UK-Cherub Class

Get Your Heart Racing


Adding a snout to an Italian Bistro

Mid life surgery is not uncommon on Cherubs. Here my 10 year old Italian Bistro is gaining a snout in 2000. Its all hand laid up glass over foam with local carbon reinforcement except as noted.

2641-2000snout.jpg Ready to start - angle grinder waiting!

2641-2000snouu.jpg The idea behind the odd bracket was so that the pole could retract into the side tank rather than into the crew area. The boat was built without a bowsprit, and there was no room for one under the daggerboard case support.

2641-2000snouv.jpg Clouds of glass dust later (always wear dust mask and other protection) all the old arrangement is gone.

2641-2000snouw.jpg At this stage I chopped a hole in the stem to work out the correct position for the pole. Its easier to work these things out with a good reference point.

2641-2000snoux.jpg The new snout, with gunwale arrangements etc still to come. I made up flat panels off the boat and then located and glued them together in position.

2641-2000snouy.jpg Bulkhead which supports the bowsprit.This one is critical and needs to be strong!

2641-2000snouz.jpg There's still the hole from the old bracket to fill, plus the gunwale arrangements to create.

2641-2000snouza.jpg Close up showing unidirectional carbon reinforcement. All the rig loads come into the snout.If this falls off it will be disastrous!

2641-2000snouzb.jpg Spinnaker chute area. The “chute is made from expanded polystyrene, covered in a glass/kevlar laminate, kevlar being less prone to being cut through.I'm not sure I've got a big enough spinnaker chute after getting all the beams in the right places for maximum strength.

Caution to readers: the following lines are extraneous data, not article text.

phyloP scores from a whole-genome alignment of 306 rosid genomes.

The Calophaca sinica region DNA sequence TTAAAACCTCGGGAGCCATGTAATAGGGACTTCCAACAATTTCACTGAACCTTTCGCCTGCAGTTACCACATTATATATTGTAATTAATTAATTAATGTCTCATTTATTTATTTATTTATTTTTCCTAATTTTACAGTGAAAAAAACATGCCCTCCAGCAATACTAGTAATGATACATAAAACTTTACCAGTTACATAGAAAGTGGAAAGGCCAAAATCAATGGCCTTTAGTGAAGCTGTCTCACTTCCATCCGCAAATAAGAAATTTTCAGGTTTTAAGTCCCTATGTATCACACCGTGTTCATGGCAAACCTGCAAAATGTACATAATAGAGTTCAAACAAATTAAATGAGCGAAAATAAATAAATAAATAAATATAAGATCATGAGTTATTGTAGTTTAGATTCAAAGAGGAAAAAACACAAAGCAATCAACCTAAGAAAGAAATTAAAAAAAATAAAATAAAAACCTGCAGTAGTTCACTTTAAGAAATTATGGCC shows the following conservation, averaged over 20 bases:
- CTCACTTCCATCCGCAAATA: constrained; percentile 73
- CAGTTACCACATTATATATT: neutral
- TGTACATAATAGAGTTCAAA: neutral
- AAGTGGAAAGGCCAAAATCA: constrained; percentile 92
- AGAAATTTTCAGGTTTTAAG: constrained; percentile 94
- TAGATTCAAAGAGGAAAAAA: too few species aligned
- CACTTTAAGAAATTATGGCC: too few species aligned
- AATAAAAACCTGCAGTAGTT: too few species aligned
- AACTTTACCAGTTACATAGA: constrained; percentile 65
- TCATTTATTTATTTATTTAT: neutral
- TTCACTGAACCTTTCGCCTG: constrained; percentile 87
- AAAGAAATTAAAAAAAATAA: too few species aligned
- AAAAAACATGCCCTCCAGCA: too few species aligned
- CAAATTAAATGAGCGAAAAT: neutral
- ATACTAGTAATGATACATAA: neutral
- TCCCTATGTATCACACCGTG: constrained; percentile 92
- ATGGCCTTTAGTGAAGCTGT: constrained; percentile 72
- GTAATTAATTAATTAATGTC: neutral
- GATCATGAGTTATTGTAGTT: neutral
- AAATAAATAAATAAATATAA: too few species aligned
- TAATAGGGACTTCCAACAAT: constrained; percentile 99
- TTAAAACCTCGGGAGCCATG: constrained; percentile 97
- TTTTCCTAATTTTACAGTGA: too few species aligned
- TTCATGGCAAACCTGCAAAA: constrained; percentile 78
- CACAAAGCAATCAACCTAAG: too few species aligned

2641-2000snouzc.jpg Ready to deck. The two diagonal beams to the end of the chute are carbon over balsa, intended to reduce the tendency of the boat to bend under rig load.

2641-2000snouzd.jpg The “chute” contains a carbon transverse beam to triangulate the loads from the new diagonal beams. You can now see the strip wood gunwale which the ply deck will glue onto. As the rest of the gunwales are wood it seemed more elegant to continue the wood to the bow.

2641-2000snouze.jpg Ply deck glued down and ready to trim. The deck is in two pieces, joined asymmetrically to port. Were I doing a more major conversion I'd take all the wood decks off and replace them with foam, removing all the wood strip etc. I wasn't used to foam sandwich back in 1989 when I finished the boat from a pro built shell.

2641-2000snouzf.jpg And here's the completed project, with brand new jib.

All photos © Jim Champ


tech/2641snout.txt · Last modified: 2013/06/25 15:55 (external edit)